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Earth's Oceans are Banded Like Jupiter's Clouds.
Scientists have discovered that the currents in the Earth's oceans bear a striking resemblance to the bands of clouds in Jupiter's atmosphere. The clouds on Jupiter and the other gas giant planets form into bands which move in alternating directions from top to bottom. The similarity is more than coincidental, as both phenomena seem to be based on similar physical forces. This discovery could have implications in both climate research here on Earth, and the design of new space missions to explore the outer planets.
In a study published in Geophysical Research Letters (Vol. 31, No.13), University of South Florida College of Marine Science professor Boris Galperin explained a link between the movement and appearance of ocean currents on Earth and the bands that characterize the surface of Jupiter and some other giant planets.
"The banded structure of Jupiter has long been a subject of fascination and intensive research,"said Galperin, a physical oceanographer who analyzes turbulence theory and applies theory and numerical modeling to analyze planetary processes. "The visible bands on Jupiter are formed by clouds moving along a stable set of alternating flows."
Galperin and colleagues have discovered that the oceans on Earth also harbor stable alternating bands of current that, when modeled, reveal a striking similarity to the bands on Jupiter due to the same kinds of "jets."
"We think this resemblance is more than just visual," he said. "The energy spectrum of the oceanic jets obeys a power law that fits the spectra of zonal flows on the outer planets."
The observation begs the question of whether the similar phenomena are rooted in similar physical forces.
"To answer this question," said Galperin, "one needs to determine what physical processes govern the large-scale dynamics in both systems."
According to Galperin, there is a similarity in the forcing agents for planetary and oceanic circulations. The study maintains that both sets of zonal jets - the ocean's bands of currents and the bands of Jupiter's clouds - are the result of an underlying turbulent flow regime common in nature.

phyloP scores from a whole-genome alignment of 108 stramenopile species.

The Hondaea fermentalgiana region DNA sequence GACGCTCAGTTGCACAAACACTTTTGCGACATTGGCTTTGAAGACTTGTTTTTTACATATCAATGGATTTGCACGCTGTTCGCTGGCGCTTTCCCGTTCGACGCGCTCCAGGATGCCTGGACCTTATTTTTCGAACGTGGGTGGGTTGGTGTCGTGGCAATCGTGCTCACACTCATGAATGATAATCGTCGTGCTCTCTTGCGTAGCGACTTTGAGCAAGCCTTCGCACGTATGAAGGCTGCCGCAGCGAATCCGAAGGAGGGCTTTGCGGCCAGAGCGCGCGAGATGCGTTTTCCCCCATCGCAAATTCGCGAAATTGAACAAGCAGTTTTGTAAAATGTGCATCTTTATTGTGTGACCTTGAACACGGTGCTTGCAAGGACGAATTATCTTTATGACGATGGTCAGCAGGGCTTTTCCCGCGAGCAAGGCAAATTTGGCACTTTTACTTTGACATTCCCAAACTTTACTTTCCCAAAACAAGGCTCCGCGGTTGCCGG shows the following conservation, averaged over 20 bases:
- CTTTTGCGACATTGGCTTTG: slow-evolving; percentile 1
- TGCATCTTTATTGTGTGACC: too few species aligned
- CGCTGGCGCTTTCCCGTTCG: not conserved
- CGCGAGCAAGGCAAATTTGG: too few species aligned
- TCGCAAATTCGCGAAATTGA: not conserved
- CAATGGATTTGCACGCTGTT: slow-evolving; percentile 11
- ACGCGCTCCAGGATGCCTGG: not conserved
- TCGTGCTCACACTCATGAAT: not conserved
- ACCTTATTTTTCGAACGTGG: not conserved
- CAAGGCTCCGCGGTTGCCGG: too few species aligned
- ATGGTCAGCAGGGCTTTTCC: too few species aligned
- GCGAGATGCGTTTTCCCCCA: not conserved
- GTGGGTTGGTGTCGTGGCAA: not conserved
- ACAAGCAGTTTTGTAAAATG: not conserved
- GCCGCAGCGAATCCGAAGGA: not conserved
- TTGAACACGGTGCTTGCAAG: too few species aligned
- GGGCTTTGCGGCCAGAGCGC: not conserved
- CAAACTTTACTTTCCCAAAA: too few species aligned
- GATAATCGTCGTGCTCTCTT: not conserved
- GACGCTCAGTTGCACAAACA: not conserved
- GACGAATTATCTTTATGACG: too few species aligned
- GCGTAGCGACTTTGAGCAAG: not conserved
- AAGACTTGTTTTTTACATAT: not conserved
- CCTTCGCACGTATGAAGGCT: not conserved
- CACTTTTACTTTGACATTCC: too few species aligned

Comparing the energy spectra on giant planets and in the Earth's oceans can yield valuable information about the transport properties of the oceans, said Galperin, especially about the strongest currents in the mid-depth ocean.
"The implications of these findings for climate research on Earth and the designs of future Outer space observational studies are important," he explained.
Galperin (http://www.marine.usf.edu/phy/galperin.html) and colleagues Hideyuki Nakano, Meteorological Research Institute, Ibaraki, Japan; Huei-Ping Huang, Lamont-Dougherty Earth Observatory of Columbia University, Palisades, New York; and Semion Sukoriansky, Center for Aeronautical Engineering Studies, Ben Gurion University of the Negev, Beer-Sheva, Israel, reported their research at the 25th Conference of the International Union of Geodesy and Geophysics's Committee on Mathematical Geophysics, held June 16-18 at Columbia University.
Funding for the study came from the Army Research Office and the Israel Science Foundation.
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